CSotD: Gaslit Nation

If you’ve never seen the 1944 classic “Gaslight,” it’s worth the $3.99 at Amazon Prime, if only for the cast. But watching it will also help you understand why people keep throwing the term around in political terms today.

In the movie, Gregory Anton (Charles Boyer) marries Paula Alquest (Ingrid Bergman) and then attempts to make her think she’s going crazy through various small things like hiding a brooch he had given her as an important sentimental gift so that she’ll think she lost the precious, irreplaceable family heirloom.

I won’t spoiler the rest, but that’s enough to indicate why people are using the term to indicate lies intended to make us think we’ve gone mad.


An important part of the challenge is in sorting the knaves from the fools. For instance, does Chip Bok (Creators) genuinely not know that the money shipped to Iran in 2016 was their own, the previous regime’s payment for weaponry that was frozen at the fall of the Shah, then returned to them as part of an easing of sanctions?

He may, himself, be a victim of Donald Trump’s gaslighting, since Trump revived the old falsehood.

And then, given Trump’s inability to focus on his briefings, it’s hard to know when he was deliberately lying and when he was simply repeating some foolishness he’d heard on Fox News.

So it’s a lie, but it’s hard to pin the blame on Bok or Trump except that commentators and politicians have a moral responsibility to confirm their statements.

And the difference between intentional falsehoods and either laziness or incompetence doesn’t much matter if it leads voters to believe things that simply aren’t true.

It’s like comparing the inexperienced young fellow who has one too many at an office party and causes a fatal accident to the person who drinks to excess regularly and is driving on a suspended license when he plows into another car.

The distinction doesn’t matter to the victims.


And even First Amendment absolutists might ask Kirk Walters (KFS) if he has specific information indicating that terrorists plan to target the United States moreso than they did a month or a year ago?

It’s fair commentary to say that we should have stayed in Afghanistan, propping up the government, if you believe that’s why there have been no attacks from that quarter in 20 years.

But it’s also reasonable to worry over stirring up Islamophobia at a time when we are on the verge of welcoming 50,000 well-verified Afghani refugees, given the number of armed nutcases we’ve already seen murdering Latinos under the impression that immigrants are damaging the nation.


Gary Varvel (Creators) even includes immigrants as one of the disasters being visited upon the United States by an angry and vengeful God, along with mandates by which I assume he means vaccinations and masks.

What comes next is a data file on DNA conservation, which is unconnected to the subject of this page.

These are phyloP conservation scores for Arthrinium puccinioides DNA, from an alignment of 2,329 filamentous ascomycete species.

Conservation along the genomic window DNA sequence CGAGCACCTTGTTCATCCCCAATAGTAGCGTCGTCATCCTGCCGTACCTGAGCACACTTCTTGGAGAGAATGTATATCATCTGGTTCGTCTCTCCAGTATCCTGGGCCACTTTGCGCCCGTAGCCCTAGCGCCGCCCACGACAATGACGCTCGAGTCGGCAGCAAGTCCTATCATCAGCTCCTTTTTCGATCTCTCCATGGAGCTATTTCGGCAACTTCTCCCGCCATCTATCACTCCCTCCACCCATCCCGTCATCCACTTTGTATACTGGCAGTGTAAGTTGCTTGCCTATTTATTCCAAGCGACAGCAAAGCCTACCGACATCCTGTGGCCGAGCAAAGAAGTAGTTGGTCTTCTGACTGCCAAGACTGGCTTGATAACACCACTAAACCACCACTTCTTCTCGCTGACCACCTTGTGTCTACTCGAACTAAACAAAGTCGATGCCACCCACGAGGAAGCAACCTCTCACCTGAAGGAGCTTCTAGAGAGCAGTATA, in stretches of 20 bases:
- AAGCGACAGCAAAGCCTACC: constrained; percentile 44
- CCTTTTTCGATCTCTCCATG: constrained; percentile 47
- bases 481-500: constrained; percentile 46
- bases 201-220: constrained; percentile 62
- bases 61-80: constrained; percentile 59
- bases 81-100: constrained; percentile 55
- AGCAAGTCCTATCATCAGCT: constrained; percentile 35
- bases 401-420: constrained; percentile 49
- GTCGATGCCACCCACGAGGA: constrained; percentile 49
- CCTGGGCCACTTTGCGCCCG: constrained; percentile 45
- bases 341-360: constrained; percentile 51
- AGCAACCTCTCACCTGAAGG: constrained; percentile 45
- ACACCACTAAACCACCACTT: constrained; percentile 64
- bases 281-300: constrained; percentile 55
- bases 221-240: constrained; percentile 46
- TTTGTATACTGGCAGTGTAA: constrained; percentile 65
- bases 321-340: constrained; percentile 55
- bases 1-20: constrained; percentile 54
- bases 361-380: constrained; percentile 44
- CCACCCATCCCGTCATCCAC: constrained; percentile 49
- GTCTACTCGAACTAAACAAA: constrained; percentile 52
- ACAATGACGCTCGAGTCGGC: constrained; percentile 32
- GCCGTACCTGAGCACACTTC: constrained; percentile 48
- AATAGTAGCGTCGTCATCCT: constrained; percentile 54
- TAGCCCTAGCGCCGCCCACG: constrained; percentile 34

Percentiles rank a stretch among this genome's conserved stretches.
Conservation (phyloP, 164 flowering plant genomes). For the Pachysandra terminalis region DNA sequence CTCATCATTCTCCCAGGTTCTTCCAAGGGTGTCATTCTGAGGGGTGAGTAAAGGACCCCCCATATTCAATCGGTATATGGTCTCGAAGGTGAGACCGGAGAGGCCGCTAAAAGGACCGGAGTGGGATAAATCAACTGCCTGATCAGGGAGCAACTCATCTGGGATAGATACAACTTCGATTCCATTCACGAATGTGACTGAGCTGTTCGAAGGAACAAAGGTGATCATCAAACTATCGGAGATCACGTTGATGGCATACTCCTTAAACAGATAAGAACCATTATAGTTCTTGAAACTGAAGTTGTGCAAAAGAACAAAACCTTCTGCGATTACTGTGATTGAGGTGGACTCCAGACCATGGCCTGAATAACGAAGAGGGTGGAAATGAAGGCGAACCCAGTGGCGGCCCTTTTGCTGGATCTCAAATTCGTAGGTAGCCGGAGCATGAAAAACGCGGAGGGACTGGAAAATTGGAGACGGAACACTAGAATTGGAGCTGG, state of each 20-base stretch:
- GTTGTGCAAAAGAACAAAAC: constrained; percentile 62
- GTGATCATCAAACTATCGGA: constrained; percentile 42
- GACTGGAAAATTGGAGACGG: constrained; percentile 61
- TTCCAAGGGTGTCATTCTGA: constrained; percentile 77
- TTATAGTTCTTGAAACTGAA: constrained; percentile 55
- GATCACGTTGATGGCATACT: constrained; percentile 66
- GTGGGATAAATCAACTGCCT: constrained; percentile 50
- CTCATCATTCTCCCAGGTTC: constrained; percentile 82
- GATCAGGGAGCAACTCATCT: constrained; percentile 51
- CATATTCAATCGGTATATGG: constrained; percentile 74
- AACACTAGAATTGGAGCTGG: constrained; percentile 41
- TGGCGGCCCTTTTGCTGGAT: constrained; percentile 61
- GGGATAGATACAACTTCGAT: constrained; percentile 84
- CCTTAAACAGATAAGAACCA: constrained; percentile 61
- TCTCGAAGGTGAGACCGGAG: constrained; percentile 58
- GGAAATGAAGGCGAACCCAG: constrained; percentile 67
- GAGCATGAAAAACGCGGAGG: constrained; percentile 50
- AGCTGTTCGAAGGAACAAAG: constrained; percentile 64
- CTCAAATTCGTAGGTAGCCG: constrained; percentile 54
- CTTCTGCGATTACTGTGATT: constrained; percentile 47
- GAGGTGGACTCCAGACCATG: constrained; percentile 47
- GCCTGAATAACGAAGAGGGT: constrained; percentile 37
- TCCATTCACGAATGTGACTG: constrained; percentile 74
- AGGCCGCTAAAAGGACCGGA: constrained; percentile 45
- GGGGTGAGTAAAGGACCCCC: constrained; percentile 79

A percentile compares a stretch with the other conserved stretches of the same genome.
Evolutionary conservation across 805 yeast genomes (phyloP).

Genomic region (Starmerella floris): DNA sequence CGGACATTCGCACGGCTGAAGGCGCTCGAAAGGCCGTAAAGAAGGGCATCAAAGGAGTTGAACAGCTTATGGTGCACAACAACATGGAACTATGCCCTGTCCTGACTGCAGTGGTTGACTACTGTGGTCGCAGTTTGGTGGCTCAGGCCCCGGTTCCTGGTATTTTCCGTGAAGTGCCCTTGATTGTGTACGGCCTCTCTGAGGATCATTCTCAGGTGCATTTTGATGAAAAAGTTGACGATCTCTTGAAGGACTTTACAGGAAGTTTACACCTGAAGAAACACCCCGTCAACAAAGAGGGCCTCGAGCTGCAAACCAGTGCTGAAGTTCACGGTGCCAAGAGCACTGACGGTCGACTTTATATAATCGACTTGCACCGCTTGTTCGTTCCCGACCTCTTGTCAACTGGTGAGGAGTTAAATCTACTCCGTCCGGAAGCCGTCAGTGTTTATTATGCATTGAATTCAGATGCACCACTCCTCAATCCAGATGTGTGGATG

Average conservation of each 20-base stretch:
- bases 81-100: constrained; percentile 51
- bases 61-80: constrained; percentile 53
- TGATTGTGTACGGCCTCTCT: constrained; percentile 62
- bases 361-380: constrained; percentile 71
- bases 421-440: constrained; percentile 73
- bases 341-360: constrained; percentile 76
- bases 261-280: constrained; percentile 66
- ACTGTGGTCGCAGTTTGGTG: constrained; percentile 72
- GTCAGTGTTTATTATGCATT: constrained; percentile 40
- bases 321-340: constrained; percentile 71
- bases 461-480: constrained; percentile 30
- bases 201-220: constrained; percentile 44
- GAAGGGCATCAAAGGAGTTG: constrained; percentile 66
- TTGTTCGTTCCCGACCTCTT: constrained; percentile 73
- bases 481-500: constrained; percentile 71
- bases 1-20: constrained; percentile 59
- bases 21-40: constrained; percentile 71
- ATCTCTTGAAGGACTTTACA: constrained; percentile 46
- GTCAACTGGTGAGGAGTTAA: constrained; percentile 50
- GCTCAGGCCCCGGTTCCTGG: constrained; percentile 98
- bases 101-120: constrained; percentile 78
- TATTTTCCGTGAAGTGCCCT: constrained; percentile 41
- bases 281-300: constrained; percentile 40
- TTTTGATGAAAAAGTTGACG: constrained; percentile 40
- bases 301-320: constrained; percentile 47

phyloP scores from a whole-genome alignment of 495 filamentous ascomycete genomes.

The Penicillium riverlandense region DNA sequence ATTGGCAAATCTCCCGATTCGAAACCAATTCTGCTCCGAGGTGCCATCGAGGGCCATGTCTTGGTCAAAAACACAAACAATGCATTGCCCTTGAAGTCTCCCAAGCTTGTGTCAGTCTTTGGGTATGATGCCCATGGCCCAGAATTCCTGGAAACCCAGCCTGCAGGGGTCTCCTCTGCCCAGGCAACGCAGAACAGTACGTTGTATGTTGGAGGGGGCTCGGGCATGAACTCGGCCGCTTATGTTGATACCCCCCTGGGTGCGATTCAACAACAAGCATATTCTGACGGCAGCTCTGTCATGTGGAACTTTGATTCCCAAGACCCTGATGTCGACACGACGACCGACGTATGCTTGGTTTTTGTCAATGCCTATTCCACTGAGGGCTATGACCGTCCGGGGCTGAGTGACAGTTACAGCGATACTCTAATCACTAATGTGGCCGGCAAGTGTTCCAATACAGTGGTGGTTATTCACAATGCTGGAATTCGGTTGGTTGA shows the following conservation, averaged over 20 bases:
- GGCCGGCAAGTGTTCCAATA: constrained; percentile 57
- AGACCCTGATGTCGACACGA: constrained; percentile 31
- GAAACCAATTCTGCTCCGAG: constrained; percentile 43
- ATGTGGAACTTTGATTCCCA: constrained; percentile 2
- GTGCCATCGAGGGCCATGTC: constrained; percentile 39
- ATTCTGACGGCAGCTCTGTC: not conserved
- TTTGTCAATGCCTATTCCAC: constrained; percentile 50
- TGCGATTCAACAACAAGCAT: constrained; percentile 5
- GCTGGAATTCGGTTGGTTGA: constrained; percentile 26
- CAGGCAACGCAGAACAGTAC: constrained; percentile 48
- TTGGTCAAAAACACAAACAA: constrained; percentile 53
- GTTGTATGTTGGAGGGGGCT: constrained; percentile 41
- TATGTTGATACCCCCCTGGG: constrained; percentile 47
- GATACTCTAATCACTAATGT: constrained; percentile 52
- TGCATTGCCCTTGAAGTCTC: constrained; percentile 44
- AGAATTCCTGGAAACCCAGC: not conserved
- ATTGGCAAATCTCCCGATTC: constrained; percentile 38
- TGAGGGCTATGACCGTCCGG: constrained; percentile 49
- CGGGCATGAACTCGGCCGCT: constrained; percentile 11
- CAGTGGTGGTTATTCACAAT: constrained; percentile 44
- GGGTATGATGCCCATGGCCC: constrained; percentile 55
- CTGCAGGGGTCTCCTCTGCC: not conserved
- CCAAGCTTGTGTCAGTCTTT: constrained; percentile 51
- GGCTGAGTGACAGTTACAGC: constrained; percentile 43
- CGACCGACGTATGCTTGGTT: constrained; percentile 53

Well, maybe we’ve forgotten God.

And maybe Varvel has forgotten Leviticus. You want some mandates? Look there.

Check off the ones you have not been obeying. Or, if it’s easier, the ones you have.

And don’t forget this one:

33 “‘When a foreigner resides among you in your land, do not mistreat them. 34 The foreigner residing among you must be treated as your native-born. Love them as yourself, for you were foreigners in Egypt. I am the Lord your God.


There’s nothing in Leviticus about ice cream, but Bob Gorrell (Creators) is only one of several rightwing cartoonists to jump on Biden for liking the stuff. Again, I don’t know if that makes it a conspiracy or a mass delusion or simply a case of playing follow-the-leader.

It apparently stems from a time when the president got an ice cream cone and the press asked him about it, to the horror of Fox News and its adherents.

I’ve criticized the White House press corps often enough that I’m not going to disagree that they should address weightier matters, but I don’t think they dwelt much on this: I never saw the ice cream story and, when it popped up on cartoon after cartoon, had to look it up to see what the deal was.

But, yes, this was the first time in American history that the press had ever covered presidential ice cream.

Well, perhaps not quite the first.


Or maybe I’m crazy. Keep telling me until I believe it.


Jeff Stahler (AMS) points out that Fox News and other anti-vax spreaders are out of touch with what made American great, which was a loyalty not to political parties but to, as the Constitution puts it, a shared mission among Americans “to promote the general welfare.”

He’s hardly the first to point out the number of vaccines we readily accept and the good they have done, but his accusation against Fox is an excellent fit for discussing the topic of gaslighting.

The Miami/Dade school district has already, in the first two weeks of their year, seen 15 deaths among teachers and support staff.

Thank god they’re defying their governor and insisting on masks, but they didn’t, apparently, impose a vaccination mandate, and so now the children are learning a lesson that isn’t in the curriculum.